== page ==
“Love, Loss…” is Just the Right Fit


January 29th, 2016

Omaha, NE — The stories we tell and the clothes we wear are the subject of the latest show at the Omaha Playhouse.

The Cast of "Love, Loss, and What I Wore" Back row L-R: Teri Fender, Charleen Willoughby and Caitlin Mabon. Front Row L-R: Judy Radcliff and Sonia Keffer.  Photo credit Colin Conces.

The Cast of “Love, Loss, and What I Wore”
Back row L-R: Teri Fender, Charleen Willoughby and Caitlin Mabon. Front Row L-R: Judy Radcliff and Sonia Keffer.
Photo credit Colin Conces.

Now running through February 14th, Love, Loss, and What I Wore by Nora and Delia Ephron is a collection of stories from several women retelling their lives’ struggles and celebrations with the common thread of the outfits they wore for each occasion. The play is a readers’ theatre piece adapted from the book by Ilene Beckerman, whose character serves as the narrator for the stage show. Director Amy Lane said that Nora Ephron had a great fondness for the original work.
“She gave the book as Christmas gifts to a lot of her friends,” Lane said. “She because sort of obsessed with this idea that, for a lot of women, certain pieces of clothing are more important than just fabric. It’s more important than just fashion, but that clothing evokes memories. Certain milestone in lots of women’s lives can be marked by what they wore.”

Nora and Delia Ephron, each established writers in their own right, opened Beckerman’s story up for their theatrical adaptation. They interviewed 100s of women over the course of several months and put together a compilation of the women’s stories performed by the cast.

“They become kind of all women everywhere,” she said. “Each of the stories do completely different things. There are stories that are more serious. There are stories that are ridiculously funny and the topics and articles of clothing range everywhere from bras to high heels.”

Lane spoke about the Ephron sisters’ decision to make the play a readers’ theatre experience. The cast members sit down with scripts on music stands and deliver each character’s speech. While the speeches are monologues in the purest sense of the term, Lane said they feel much more like diary entries, like the character has invited you into their house and is telling you stories over a glass of wine.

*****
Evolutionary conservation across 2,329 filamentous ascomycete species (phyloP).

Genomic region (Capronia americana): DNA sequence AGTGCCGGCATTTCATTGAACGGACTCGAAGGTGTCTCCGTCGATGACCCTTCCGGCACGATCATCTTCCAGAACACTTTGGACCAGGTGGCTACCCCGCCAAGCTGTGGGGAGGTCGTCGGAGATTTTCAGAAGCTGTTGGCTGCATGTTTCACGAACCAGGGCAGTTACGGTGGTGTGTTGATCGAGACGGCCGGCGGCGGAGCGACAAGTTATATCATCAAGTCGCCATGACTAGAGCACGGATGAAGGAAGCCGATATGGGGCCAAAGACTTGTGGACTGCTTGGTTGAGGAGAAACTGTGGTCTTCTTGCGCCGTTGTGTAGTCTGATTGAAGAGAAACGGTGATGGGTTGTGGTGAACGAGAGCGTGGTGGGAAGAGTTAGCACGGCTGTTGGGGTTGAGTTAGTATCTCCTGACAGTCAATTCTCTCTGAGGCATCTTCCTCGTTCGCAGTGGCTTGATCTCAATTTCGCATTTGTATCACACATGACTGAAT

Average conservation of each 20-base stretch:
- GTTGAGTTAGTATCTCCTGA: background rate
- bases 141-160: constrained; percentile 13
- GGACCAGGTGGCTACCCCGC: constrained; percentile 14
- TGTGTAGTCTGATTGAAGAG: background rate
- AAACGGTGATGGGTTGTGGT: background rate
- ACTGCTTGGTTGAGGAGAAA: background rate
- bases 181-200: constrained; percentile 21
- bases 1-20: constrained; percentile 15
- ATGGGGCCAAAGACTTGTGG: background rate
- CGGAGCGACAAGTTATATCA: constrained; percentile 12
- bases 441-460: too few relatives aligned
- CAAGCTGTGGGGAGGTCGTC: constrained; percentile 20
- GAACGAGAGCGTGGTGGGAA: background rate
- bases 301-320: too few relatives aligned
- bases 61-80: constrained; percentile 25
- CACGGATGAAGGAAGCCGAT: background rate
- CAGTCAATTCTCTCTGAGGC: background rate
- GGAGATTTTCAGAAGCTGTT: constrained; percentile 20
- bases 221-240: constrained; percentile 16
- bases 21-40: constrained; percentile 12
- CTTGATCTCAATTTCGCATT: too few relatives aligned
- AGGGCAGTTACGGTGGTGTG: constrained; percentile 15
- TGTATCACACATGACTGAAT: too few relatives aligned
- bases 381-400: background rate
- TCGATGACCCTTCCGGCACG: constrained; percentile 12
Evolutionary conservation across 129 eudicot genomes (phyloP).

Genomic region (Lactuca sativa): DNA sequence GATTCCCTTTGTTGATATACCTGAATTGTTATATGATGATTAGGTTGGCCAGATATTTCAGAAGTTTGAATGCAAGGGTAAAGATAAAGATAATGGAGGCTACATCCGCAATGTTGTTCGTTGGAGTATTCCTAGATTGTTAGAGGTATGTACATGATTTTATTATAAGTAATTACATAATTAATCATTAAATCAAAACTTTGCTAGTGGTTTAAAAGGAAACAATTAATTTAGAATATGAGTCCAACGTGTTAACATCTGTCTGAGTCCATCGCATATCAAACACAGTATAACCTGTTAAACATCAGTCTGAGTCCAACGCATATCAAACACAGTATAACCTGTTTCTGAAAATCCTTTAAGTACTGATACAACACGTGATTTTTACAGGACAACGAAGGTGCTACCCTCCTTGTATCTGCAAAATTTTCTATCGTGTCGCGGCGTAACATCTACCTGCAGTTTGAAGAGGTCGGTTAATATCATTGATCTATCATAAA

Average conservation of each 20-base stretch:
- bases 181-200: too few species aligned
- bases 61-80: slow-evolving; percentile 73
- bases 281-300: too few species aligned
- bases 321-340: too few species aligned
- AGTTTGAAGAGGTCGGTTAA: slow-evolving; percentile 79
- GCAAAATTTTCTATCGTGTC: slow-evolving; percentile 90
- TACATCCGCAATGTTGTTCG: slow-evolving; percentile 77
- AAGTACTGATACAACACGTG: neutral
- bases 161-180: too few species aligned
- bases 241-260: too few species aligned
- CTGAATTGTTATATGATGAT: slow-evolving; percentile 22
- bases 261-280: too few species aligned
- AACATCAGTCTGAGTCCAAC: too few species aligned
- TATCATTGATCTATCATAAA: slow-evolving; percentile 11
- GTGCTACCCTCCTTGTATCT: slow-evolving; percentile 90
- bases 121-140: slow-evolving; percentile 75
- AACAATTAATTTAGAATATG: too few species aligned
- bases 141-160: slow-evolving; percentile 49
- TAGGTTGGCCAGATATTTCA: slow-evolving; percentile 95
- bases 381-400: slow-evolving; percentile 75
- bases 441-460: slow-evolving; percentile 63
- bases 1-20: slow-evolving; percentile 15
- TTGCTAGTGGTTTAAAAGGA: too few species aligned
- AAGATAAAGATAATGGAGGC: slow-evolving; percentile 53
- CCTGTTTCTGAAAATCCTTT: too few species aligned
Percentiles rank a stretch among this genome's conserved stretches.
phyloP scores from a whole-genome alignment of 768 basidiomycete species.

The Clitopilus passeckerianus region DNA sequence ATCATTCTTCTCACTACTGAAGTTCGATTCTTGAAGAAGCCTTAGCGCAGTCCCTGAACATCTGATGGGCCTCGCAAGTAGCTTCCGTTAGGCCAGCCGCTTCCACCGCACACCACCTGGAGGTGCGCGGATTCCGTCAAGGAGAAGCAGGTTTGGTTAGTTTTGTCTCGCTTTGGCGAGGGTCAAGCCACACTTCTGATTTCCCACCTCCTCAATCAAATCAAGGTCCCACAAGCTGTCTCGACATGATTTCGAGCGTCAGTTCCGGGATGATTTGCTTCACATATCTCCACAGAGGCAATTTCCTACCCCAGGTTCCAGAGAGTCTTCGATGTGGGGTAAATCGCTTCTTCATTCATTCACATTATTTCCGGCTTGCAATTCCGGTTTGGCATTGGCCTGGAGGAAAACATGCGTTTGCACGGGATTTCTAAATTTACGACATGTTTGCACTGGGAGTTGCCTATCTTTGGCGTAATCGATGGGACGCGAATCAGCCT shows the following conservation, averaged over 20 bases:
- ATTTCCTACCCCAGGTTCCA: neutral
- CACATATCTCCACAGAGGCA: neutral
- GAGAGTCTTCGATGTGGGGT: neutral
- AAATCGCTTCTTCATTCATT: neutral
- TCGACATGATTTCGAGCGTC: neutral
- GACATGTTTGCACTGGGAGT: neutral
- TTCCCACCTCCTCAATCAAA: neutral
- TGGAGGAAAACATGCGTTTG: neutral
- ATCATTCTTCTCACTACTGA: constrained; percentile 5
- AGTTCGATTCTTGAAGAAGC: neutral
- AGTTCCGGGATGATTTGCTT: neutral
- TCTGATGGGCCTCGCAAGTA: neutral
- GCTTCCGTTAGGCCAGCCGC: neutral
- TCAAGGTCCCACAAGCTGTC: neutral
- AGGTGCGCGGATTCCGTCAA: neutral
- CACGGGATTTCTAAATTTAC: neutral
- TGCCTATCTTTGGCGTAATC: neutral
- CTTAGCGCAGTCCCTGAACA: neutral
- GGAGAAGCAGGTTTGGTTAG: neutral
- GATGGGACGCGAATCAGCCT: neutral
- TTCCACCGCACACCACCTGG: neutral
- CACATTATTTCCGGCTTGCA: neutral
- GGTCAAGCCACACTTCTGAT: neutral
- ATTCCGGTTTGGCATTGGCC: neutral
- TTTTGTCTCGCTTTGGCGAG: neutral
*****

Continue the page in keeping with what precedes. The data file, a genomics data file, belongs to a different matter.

“What comes is an invitation for the audience to bring their own stories to the party,” she said. “For example, for our preview audience the other night, that was the number one thing after the show. All you could hear was the audience talking about, ‘Oh my gosh, that made me think of this! That made me think of my wedding dress! That made me think of my prom dress!’ We all have stories like that. So, to kind of expose it as, ‘These are stories. You have stories too.’ I think that’s the uniqueness of this play.”

Lane said that while the play is by women and for women, the stories they tell and the experience they relate are something everyone can connect to or learn from.

“Even if men don’t have that same kind of relationship to their clothing, they still have momentous occasions in their lives that they can relate to,” she said. “I think, in a way, this could open up a lot of doors to maybe gaining some insight into your girlfriends, your wives, your daughters, your mothers, all of the women in your life. It’s also just incredibly funny and I think that anybody will have a good time at the theatre.”

The Omaha Community Playhouse’s production of Love, Loss, and What I Wore runs now through February 14th on the Hawks Mainstage. For more information about the show, visit www.OmahaPlayhouse.com.

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